Peoria Int’l Airport Flight Schedule & Analysis July 2014

So far, Peoria International Airport (PIA) has had a good year. In fact, if trends continue, it will crack 600,000 passengers for the first time in its history. Increasing passenger volume maintains PIA’s longtime dominance in Central Illinois.

So it is that time of year for another analysis of local airline service. Last year’s analysis is probably gone with the old blog, but I’ll provide an update, by airline, for the past year.

Although service to Bloomington-Normal, Moline and Springfield has cannibalized Peoria traffic from its 2007-2008 peak, the carrier retains a strong presence with a dozen weekly departures to four destinations.

The carrier apparently introduced 177-seat Airbus A-320s to Peoria on a turnaround flight from Phoenix-Mesa on February 17. The type is scheduled here for regular use flying to and from St. Petersburg/Clearwater on Tuesdays and Saturdays. Airbus A-319s, equipped with 156 seats, have been used here off and on since early spring 2013. Most Peoria flights continued to be flown with the venerable MD-80, which has 165 seats.

AMERICAN CONNECTION (Chautauqua Airlines)
AMR Corporation announced September 12, 2012 that it was discontinuing the American Connection branding. All regional flying for American Airlines would use the “American Eagle” branding. Earlier this year, Envoy Airlines dba American Eagle began replacing Chautauqua Airlines dba American Connection flights out of Chicago-O’Hare. Chautauqua remains the only carrier flying under this branding, which is scheduled to end on August 29. Service to Peoria, already reduced to a single daily roundtrip, ends August 14.

AMERICAN EAGLE (Envoy Airlines)
Envoy Airlines, formerly American Eagle Airlines Inc., will be the sole American Airlines regional feeder at Peoria on August 14 after the last Chautauqua Airlines dba American Connection jet departs for Chicago-O’Hare. Currently, Envoy links Peoria with American Airlines hubs at Chicago-O’Hare and Dallas/Ft. Worth, offering three weekday roundtrips (fewer on weekends) to each.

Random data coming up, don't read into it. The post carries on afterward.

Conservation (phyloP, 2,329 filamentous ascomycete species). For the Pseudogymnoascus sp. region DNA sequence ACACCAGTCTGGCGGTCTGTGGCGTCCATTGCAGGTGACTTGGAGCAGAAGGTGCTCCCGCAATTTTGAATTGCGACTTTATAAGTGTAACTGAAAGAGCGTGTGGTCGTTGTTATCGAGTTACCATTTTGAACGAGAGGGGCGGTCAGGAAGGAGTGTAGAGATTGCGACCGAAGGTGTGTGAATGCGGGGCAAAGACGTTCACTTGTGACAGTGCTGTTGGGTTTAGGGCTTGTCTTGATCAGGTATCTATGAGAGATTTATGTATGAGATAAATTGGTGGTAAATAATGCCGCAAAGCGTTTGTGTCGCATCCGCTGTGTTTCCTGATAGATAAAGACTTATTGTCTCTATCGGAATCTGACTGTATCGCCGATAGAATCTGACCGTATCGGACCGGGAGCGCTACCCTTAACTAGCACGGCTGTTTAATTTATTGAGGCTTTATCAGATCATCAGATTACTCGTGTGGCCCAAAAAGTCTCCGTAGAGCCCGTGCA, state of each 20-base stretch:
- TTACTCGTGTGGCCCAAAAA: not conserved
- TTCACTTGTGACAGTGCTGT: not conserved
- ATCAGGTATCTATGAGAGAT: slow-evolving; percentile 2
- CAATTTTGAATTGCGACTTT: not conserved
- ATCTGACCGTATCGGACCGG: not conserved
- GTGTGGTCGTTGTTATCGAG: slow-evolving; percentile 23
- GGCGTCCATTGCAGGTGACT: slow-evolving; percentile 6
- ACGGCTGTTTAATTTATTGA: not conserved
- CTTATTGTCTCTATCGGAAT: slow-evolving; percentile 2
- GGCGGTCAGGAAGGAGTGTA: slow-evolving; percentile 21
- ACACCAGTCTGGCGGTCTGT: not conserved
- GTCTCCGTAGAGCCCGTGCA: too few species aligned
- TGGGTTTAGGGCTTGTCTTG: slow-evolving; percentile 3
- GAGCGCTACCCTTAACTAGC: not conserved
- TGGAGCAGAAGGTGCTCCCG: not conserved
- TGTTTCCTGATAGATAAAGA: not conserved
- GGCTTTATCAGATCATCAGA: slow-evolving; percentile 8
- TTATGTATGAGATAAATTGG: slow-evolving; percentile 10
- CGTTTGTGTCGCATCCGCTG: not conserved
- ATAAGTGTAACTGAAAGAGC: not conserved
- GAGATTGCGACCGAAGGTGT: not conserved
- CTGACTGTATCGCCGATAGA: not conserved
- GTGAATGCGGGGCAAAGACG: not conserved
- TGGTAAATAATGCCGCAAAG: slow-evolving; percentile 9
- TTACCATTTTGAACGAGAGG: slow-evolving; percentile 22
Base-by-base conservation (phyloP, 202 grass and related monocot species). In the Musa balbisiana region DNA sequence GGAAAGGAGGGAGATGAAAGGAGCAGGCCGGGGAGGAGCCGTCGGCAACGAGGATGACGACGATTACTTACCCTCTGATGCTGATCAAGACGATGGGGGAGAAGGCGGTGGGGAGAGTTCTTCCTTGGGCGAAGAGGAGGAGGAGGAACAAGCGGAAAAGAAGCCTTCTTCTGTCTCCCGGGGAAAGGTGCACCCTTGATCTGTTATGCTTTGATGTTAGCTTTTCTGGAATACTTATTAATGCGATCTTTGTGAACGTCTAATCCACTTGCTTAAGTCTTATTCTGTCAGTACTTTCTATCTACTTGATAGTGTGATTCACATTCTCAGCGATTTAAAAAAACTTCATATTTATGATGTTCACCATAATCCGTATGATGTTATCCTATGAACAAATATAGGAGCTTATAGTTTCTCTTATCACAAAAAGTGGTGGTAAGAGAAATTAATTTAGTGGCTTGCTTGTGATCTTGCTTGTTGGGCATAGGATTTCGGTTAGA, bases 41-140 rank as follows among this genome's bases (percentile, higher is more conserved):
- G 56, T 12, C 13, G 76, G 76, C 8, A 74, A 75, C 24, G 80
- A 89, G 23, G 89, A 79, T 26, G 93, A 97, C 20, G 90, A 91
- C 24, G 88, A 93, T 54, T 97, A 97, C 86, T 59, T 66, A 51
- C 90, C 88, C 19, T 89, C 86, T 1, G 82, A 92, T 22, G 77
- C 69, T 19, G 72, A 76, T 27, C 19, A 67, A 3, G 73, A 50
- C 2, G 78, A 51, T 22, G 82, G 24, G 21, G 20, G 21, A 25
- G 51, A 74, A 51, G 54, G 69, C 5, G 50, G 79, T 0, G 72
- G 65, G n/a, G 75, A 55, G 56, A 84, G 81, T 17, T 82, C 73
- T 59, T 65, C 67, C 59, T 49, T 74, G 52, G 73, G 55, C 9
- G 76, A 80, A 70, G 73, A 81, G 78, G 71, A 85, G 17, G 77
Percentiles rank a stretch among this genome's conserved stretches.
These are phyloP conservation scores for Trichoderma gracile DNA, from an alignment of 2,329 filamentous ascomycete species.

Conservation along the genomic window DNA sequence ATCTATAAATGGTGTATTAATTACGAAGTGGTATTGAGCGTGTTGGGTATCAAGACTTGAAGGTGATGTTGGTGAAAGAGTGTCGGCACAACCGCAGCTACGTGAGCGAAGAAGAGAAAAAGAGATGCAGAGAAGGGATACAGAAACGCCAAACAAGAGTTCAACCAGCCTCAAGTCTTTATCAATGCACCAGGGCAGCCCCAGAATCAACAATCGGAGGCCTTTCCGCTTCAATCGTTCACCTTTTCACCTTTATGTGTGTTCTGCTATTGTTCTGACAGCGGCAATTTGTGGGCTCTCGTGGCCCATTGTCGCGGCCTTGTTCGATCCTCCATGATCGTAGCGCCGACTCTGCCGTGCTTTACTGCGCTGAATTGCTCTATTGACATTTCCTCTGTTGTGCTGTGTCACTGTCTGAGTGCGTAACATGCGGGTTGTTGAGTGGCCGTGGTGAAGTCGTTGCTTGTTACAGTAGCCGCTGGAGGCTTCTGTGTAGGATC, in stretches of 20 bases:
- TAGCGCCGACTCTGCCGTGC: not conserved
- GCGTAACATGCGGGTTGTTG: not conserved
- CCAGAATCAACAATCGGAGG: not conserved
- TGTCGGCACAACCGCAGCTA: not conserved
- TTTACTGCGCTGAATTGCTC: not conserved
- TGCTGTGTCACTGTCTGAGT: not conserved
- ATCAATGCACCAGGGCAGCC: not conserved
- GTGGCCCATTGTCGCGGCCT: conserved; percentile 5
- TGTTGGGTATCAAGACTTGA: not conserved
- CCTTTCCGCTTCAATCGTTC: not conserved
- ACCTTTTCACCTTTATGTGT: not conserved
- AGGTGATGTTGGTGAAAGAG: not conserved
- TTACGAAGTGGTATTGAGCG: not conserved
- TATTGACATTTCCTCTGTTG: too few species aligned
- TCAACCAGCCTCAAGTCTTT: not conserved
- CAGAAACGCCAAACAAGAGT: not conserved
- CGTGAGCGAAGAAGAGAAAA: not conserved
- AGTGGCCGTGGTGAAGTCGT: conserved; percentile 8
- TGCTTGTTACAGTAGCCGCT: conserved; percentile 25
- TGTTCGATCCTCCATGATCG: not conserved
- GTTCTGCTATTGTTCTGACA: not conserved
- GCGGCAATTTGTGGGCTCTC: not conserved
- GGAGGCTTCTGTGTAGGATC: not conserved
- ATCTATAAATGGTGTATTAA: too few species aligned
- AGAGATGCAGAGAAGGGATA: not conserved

Replacement of American Connection flights by Envoy also means more capacity. When all four Chicago-O’Hare roundtrips are operated by the latter from August 14, daily seating will have increased from 176 to 200 in each direction.

After American Eagle announced last year that it would add a second daily Dallas/Ft. Worth nonstop out of Bloomington-Normal’s Central Illinois Regional Airport (CIRA) starting October 1, 2013, schedules showed Peoria would lose one of its three daily roundtrips at the same time. Those cuts never occurred, so loads must be holding up.

Known as Pinnacle Airlines prior to August 1, 2013, this Minneapolis-based carrier links Peoria with not only former Northwest Airlines hubs at Detroit and Minneapolis/St. Paul but also has a a daily roundtrip to Atlanta. All local flights use 50-seat Canadair Regional Jets.

DELTA CONNECTION (ExpressJet Airlines)
Since their official merger on December 31, 2011, Atlantic Southeast Airlines and ExpressJet Airlines have been regarded as the world’s largest regional. The Skywest Airlines subsidiary is based in College Park, Georgia, an Atlanta suburb. It links Peoria with Delta Air Lines’ Atlanta and Detroit hubs, the latter fairly recently. All flights are operated with 50-seat Canadair Regional Jets.

UNITED EXPRESS (ExpressJet Airlines)
Although it is a major regional partner of Delta Air Lines, ExpressJet also provides feed for United Airlines hubs. The carrier operates the first “turnaround” from Chicago-O’Hare to Peoria and a single daily Denver roundtrip with 50-seat Embraer 145s.

UNITED EXPRESS (SkyWest Airlines)
The third arrival of the day from Chicago-O’Hare is operated by one of this carrier’s 50-seat Canadair Regional Jets.

UNITED EXPRESS (Trans States Airlines)
The other two Peoria – Chicago-O’Hare roundtrips are operated by this carrier’s 50-seat Embraer 145s.

Peoria Int’l Airport is blessed with good airline service to six major airline hubs (Atlanta, Chicago-O’Hare, Dallas/Ft. Worth, Denver, Detroit and Minneapolis/St. Paul) and four leisure destinations (Las Vegas, Phoenix-Mesa, Punta Gorda and St. Petersburg/Clearwater) on four independent carriers with between 19 and 22 daily departures.

Schedules shown below are effective July 12, 2014. See route map below (click to enlarge).

PIA Schedules July 2014 P. 1PIA Schedules July 2014 P. 2

PIA Routes July 2012

– David P. Jordan

Passenger Trains I’ve Ridden, Part VIII – Nebraska Zephyr

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Normally, I wouldn’t count museum train rides, but this one deserves mention for the fact that it involves a ride on a well-preserved pre-World War Two streamliner!

On September 19, 2009 I had the opportunity to ride the Illinois Railway Museum’s Nebraska Zephyr, made up of the only surviving E5 locomotive, and five lightweight passenger cars. Consist was as follows:

CB&Q 9911A EMD E-5A, Silver Pilot
CB&Q 960, Power Car/Coach Venus
CB&Q 4626, Coach Vesta
CB&Q 4627, Coach Minerva
CB&Q 150, Diner Ceres
CB&Q 225, Observation Juno

The above photo, and those below were taken the day of my 2009 ride. Click for larger view.